Twinspire 0.2.3-beta

A video game engine and utility library for Kha.

Released 2017-01-29.

To install, run:

haxelib install Twinspire 0.2.3-beta

See using Haxelib in Haxelib documentation for more information.

Maintainertienery
Websitehttps://github.com/twinspire/Twinspire
Current version0.2.3-beta
StatisticsInstalled 11 times
LicenseMIT
Tags kha, utility

README.md

Twinspire

Twinspire is a 2D video game engine using the innovative Haxe programming language, built on-top of the low-level framework Kha.

The following features include:

  • Game and Scene management
  • Event handling
  • Text, Bitmap, TileMaps and Shapes
  • Some simple GUI components

Installation

You can either clone this repository on your computer and make it a haxelib dev directory (may be stable, use with caution).

haxelib git twinspire https://github.com/twinspire/Twinspire.git

Or install it directly from Haxelib (stable release):

haxelib install twinspire

Community and Support

If you find a bug or an issue, please use the issue tracker here.

You can also find and discuss information, updates and features on our community forums.

Roadmap

There are many ideas that I intend to implement into this game engine, including an integrated editor. But this will all depend on how this project shapes as I continue progress.

Please know that the following features are not a comprehensive list, nor guaranteed to be implemented. It really just depends on how I wish the overall API to look.

  • Basic GUI Features (Button, CheckBox, RadioBox, Sliders)
  • Advanced GUI Features (TextField, Menus, TabControls and Containers)
  • Animations (Spritesheet and Spine)

Getting Started

Unlike many game engines, Twinspire does not force you to use its own API design, at least when revolved around the Game class.

To create a context, a window which you use to draw and update, you can use either kha directly, or the Game. The Game class is really just optional, but provides some useful utilities if that is what you desire to use.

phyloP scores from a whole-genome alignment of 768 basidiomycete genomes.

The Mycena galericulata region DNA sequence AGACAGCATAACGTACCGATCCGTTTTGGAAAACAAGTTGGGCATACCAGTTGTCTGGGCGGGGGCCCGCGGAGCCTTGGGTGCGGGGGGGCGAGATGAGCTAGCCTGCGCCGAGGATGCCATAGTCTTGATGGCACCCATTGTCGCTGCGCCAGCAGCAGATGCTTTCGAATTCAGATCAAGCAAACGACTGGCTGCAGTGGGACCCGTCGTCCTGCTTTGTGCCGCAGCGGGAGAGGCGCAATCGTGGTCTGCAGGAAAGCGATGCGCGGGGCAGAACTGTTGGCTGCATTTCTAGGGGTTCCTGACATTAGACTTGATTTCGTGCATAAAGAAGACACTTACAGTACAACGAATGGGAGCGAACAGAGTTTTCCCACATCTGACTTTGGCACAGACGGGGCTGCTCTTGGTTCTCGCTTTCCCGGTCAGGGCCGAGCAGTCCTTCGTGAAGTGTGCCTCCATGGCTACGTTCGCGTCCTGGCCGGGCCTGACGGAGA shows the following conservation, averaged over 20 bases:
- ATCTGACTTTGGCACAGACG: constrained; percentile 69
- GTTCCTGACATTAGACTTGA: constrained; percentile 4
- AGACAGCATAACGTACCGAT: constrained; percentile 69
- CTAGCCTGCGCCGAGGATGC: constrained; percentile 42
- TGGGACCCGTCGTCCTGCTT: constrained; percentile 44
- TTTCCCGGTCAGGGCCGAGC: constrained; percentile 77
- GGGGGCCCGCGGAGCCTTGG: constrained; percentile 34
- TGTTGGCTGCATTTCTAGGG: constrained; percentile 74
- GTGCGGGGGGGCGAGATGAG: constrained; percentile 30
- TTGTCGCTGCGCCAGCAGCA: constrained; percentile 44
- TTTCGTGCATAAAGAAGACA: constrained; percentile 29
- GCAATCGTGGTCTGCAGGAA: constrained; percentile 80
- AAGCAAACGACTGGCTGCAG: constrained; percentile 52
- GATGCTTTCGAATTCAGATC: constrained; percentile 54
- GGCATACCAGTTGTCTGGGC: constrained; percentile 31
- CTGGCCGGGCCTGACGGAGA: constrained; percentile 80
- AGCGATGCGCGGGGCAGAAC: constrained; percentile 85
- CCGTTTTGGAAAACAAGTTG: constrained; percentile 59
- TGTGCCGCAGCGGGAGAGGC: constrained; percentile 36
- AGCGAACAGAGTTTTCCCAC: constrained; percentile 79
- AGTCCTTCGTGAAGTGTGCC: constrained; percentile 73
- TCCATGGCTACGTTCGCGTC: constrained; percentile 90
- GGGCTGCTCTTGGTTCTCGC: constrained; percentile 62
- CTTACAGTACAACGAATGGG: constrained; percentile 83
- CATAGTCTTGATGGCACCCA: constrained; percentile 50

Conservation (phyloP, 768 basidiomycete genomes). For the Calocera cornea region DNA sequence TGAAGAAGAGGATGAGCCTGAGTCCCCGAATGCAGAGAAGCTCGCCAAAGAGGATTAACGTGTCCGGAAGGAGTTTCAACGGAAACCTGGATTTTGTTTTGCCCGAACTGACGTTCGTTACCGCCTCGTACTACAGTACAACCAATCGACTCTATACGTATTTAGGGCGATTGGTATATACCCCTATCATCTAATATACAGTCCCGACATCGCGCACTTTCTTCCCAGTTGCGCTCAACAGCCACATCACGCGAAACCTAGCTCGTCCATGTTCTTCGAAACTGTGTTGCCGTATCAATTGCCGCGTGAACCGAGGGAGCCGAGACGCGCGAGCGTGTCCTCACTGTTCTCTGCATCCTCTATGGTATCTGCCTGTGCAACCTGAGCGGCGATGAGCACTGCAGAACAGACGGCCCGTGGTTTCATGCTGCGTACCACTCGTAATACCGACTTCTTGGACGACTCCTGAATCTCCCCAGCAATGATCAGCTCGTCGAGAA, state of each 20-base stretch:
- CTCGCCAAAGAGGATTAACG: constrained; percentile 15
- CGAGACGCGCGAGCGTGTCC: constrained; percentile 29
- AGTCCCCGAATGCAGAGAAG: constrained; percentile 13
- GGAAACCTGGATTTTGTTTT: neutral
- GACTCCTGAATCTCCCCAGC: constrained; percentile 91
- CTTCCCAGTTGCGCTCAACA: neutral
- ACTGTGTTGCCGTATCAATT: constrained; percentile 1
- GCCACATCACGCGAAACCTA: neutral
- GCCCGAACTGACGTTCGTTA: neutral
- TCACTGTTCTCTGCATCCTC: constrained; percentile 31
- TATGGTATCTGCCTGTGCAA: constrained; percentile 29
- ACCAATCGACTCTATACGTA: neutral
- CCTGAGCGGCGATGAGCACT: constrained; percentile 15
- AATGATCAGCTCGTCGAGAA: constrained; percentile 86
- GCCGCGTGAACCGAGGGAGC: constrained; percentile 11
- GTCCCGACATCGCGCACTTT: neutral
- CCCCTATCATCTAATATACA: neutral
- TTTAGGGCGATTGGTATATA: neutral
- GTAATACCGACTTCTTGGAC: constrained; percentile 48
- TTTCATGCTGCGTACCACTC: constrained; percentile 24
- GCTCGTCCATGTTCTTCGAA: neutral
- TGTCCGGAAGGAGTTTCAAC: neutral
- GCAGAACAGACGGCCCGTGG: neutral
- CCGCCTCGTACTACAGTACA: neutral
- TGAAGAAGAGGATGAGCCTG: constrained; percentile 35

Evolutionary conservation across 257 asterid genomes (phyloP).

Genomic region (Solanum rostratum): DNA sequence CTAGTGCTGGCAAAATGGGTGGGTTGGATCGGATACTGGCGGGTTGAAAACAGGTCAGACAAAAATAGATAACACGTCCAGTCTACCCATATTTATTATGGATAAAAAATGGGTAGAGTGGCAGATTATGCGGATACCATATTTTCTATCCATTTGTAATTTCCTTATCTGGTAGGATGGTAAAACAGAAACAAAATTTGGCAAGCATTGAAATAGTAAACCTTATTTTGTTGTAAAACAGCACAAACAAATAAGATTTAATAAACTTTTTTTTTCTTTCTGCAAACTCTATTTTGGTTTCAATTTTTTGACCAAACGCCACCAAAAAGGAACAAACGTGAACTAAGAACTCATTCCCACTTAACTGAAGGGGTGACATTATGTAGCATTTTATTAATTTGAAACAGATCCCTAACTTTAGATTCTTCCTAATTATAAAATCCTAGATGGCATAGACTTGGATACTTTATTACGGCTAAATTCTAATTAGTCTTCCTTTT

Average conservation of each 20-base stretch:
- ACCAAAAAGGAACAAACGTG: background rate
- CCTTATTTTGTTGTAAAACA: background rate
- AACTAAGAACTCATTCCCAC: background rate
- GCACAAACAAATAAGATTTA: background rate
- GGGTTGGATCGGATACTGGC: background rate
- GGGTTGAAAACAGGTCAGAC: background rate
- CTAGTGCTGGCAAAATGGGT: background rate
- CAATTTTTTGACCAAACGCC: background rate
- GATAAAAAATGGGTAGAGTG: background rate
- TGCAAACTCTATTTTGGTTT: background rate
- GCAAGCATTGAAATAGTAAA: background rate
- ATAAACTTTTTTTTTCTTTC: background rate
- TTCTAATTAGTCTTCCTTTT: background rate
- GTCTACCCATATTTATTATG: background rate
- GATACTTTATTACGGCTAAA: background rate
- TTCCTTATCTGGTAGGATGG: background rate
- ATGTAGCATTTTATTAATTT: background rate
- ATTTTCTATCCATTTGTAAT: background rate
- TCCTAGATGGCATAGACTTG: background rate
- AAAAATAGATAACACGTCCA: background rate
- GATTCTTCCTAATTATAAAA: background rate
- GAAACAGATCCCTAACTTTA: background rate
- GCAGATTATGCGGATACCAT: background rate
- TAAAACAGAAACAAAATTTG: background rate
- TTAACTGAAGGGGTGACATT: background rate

To initialise a project using the Game class, this is how you do so:

package;

import twinspire.RealColors;
import twinspire.Game;

import kha.math.FastVector2 in FV2;
import kha.Framebuffer;
import kha.System;

class Main 
{

	static var game:Game;
	
	public static function main()
	{
		Game.create({ title: "New Project", width: 1024, height: 768}, function(g:Game)
		{
			game = g;

			System.notifyOnRender(render);
		});
	}

	static function render(buffer:Framebuffer)
	{
		game.begin(buffer);

		buffer.g2.begin(true, RealColors.cornflowerBlue);

		game.renderCurrent(new FV2(0, 0), new FV2(cast System.windowWidth(), cast System.windowHeight()));

		buffer.g2.end();

		game.end();
	}

}

As you can see, there is little difference between the Game class and kha in terms of initialisation.

Twinspire now has many init function calls inside the game class, such as initTileMapFromJson to provide a TileMap instance inside of the Game class itself. This is entirely optional. If you prefer, you can still use your own TileMap or Worlds.

Inside our render function, we check to see if the game needs initialising. Here, we use the call to game.init to pass a reference of our buffer so that the game instance can start drawing.

We also have the while block which checks for events. Normally, in APIs such as SDL, you would declare an event struct and use that as a reference inside the poll event function. Unfortunately, on targets such as JavaScript, it is not possible to use parameters as references. Instead, the currently polled event is stored in a variable inside the Game class, called currentEvent.

To use this event, we would pass game.currentEvent as below:

package;

using twinspire.events.EventType;

import twinspire.RealColors;
import twinspire.Game;

import kha.math.FastVector2 in FV2;
import kha.Framebuffer;
import kha.System;
import kha.Key;

class Main 
{

	static var game:Game;
	
	public static function main()
	{
		Game.create({ title: "New Project", width: 1024, height: 768}, function(g:Game)
		{
			game = g;

			System.notifyOnRender(render);
		});
	}

	static function render(buffer:Framebuffer)
	{
		game.begin(buffer);
		
		while (game.pollEvent())
		{
			game.handleEvent();

			var e = game.currentEvent;
			if (e.type == EVENT_KEY_UP)
				if (e.key == Key.ENTER)
					trace('Enter was pressed and released.');
		}

		buffer.g2.begin(true, RealColors.cornflowerBlue);

		game.renderCurrent(new FV2(0, 0), new FV2(cast System.windowWidth(), cast System.windowHeight()));

		buffer.g2.end();

		game.end();
	}

}

In version 0.2.0, the concept of scene and object management has been removed in favour of the IMGUI API design concept. This makes it easier to build games in a way that makes sense, and provides a cleaner and robust API to work with.